If you mix any pure color with black, you’ve created a shade.
Tints and shades add dimension to your color element. When I add shadow and highlight to skin, for instance, I tint or shade the overall skin color (I usually use vermillion or cadmium red tints for skin) to get the highs and lows. I also use blues and purples for shadow: purple harmonizes with cadmium red, as they are next to each other on the color wheel. Blue and red are both primaries, so they might either blend or clash. But I feel that the cool property of blue works well to add shadow to the warmth of red. I might then mix tints of vermillion, mixed with anywhere from a little to a ton of white, to add dramatic highlights (look at my many step-by-step tutorials here to see how that works).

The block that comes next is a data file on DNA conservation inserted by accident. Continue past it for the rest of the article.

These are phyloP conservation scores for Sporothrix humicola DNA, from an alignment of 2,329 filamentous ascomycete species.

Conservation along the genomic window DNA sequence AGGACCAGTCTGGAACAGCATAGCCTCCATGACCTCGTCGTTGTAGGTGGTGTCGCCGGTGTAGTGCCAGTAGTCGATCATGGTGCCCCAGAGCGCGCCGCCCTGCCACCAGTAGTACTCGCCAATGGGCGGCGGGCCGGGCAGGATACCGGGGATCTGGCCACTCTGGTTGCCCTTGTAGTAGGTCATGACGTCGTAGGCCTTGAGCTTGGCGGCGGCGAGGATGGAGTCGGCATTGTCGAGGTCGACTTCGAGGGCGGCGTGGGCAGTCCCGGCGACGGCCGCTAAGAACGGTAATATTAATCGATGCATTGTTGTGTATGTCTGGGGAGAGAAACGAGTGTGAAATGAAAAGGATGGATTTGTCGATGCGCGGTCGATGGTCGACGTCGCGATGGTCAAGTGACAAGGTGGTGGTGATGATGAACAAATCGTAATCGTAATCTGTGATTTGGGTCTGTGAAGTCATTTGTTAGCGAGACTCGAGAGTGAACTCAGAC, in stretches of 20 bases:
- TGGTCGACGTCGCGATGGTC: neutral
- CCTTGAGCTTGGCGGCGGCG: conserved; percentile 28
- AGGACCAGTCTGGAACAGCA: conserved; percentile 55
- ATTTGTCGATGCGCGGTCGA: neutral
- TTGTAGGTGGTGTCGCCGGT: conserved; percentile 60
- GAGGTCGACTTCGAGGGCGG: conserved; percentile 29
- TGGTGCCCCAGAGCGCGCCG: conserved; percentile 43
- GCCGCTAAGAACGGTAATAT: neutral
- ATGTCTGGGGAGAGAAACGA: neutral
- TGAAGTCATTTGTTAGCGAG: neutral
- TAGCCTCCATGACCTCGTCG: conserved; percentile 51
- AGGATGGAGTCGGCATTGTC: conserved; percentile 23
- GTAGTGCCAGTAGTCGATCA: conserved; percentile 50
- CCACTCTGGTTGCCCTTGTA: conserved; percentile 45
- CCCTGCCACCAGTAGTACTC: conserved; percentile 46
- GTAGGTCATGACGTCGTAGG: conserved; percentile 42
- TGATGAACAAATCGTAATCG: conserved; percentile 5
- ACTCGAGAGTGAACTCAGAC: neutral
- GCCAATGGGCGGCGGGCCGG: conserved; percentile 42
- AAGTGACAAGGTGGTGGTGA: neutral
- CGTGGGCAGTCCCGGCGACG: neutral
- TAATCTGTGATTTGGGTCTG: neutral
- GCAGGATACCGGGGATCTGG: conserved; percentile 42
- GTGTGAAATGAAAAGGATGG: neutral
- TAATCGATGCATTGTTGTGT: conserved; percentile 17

This color scheme in my painting of three of the nine muses really shouldn’t work, but I think it does. The overall hues are yellows and greens, both cool colors. The green is a secondary, yet it dominates the painting. Deep green eyes and red-yellow hair, plus the perspective, draw the viewer’s eye to the gaze of closest Muse. Note the splashes of color in the figures’ bodies that act as shading and highlight. The only blue, the uniting color, is in the book that the second Muse is cradling.